Grow Up - App proposal
Grow Up is a financial literacy application. It's concept originated from a problem we all face; ambiguity with finances. The app serves as a digital tool kit with features such as videos, examples, and step-by-step instructions that will help students and millennial's learn to become self-reliant and prepared to face real-world challenges involving money.
The U.S Census Bureau reported in 2015 that nearly a third of millennial's still live with their parents. In 2013, they reported that 41 percent of young families had student debt, compared to 17 percent in 1989. Due to crippling debt from things like credit cards, student loans, and joblessness, new adults are seldom able to prioritize major financial responsibilities, like home ownership, car maintenance, or 401k savings. They lack the immediate resources and knowledge to address financial responsibility.
Financial independence is a challenge for most millennials. A shortage of resources has greatly contributed to the millennials inability of tackling modern day financial problems. As millennials become aware of their financial responsibilities, they require readily accessible information, support, and guidance. The Grow Up app intends to provide solutions for them.
Seven people were interviewed between the ages of 18-25. Four of the interviewees were in college and working part-time. Two of them lived on their own and did not attend university. One of them had recently graduated and was planning to move out of their parent's home.
Patterns were recognized among interviewees. When asked to define independence, most interviewees associated it with moving out of their parent's home. Their definition of independence matched the average person’s definition of financial independence; to be completely self-reliant. When asked about general task knowledge and their reasons for not knowing how to complete tasks, interviewees who lived at home expressed a lack of worry about paying rent or car insurance since their parents covered those expenses.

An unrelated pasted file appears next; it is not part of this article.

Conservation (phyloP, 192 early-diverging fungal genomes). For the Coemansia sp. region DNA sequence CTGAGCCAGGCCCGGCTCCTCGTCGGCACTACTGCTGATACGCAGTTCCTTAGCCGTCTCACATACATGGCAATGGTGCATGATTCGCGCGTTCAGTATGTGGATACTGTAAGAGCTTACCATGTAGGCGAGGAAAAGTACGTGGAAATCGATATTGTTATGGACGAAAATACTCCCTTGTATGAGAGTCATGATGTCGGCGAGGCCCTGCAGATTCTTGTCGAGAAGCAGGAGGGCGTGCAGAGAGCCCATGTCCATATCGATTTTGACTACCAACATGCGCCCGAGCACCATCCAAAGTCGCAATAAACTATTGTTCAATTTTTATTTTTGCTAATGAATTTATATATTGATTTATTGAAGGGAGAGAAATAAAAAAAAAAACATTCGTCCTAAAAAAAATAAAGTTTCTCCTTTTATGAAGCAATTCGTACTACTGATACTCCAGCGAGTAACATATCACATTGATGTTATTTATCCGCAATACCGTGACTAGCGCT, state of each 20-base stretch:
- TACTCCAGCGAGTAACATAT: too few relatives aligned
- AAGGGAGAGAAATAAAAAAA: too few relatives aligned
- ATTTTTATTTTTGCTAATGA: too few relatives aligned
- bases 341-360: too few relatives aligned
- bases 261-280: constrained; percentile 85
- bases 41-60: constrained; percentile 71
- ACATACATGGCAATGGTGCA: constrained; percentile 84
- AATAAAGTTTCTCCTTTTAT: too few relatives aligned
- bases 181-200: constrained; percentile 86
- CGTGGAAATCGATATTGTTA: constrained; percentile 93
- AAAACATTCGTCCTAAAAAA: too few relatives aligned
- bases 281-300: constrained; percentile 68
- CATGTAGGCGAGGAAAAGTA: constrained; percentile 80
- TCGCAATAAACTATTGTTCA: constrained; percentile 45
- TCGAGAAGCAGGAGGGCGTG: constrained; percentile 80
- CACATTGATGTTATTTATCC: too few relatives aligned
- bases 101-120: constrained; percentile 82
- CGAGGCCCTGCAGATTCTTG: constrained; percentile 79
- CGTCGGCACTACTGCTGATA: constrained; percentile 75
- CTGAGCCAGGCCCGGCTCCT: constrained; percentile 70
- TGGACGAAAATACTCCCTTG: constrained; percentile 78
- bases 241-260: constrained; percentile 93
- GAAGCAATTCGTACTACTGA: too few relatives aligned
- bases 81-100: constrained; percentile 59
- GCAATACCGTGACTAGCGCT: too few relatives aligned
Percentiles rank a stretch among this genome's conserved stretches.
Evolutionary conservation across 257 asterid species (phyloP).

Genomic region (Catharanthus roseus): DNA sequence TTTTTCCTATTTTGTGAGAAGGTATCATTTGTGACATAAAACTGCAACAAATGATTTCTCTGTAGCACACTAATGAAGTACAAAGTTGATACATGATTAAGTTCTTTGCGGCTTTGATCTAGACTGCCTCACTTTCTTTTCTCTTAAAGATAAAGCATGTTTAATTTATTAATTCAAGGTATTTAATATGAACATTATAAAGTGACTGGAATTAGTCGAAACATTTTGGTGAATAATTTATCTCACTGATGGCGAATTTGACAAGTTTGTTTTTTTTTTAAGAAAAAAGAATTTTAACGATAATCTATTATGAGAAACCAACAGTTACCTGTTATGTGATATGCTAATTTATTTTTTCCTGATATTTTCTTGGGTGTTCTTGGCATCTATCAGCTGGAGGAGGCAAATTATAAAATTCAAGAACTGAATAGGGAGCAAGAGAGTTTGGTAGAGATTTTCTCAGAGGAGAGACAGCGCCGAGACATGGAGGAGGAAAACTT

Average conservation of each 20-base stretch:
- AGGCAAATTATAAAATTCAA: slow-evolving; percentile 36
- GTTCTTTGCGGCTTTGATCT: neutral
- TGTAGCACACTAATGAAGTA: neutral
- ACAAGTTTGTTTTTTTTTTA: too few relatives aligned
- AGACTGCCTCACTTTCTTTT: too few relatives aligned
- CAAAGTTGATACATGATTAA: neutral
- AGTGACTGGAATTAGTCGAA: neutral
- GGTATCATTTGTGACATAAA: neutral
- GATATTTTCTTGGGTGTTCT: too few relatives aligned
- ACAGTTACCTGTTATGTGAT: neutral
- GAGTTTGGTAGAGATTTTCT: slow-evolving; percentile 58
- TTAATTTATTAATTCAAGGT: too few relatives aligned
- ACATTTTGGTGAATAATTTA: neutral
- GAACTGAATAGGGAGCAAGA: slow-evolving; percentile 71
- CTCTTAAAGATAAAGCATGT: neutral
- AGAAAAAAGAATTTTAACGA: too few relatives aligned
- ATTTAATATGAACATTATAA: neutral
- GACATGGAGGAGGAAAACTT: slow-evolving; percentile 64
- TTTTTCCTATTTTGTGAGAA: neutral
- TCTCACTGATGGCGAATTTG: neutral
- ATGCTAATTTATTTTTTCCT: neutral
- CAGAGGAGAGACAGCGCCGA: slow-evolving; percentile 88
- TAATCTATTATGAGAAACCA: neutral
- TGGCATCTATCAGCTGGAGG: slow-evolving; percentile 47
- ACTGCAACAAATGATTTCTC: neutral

These interviewees expressed more nervousness about their future due to less preparedness and experience. Four of the interviewees hoped there was a course provided by their school that would help them “adult” better. Upon investigating the availability of such courses, it was found that some local community centers and libraries offered free workshops. Colleges and universities with a large student population, such as George Mason University, in Fairfax, Virginia, offer Adulting 101 workshops. Most students that would benefit from these workshops are simply not informed that they exist.
To get a better understanding of what to include in the app, a survey was created and 12 people were asked, “Which of these tasks do you know how to do?” and “Which of these tasks would you like to learn the most?”. The task list included subjects such as time management, job preparedness, money budgeting, credit building, planning for retirement, buying or renting a home or car, loan acquisition, and obtaining insurance. Over 70 percent of the people surveyed knew how to manage their time and career planning. Over 60 percent wanted to learn how to budget their money, build credit, and buy a home. In order to figure out what methods this audience uses or would potentially use to learn these financial tasks, they were asked “How would you go about learning tasks you don’t know how to complete?” Then they were asked " What would most prevent you from learning these tasks?"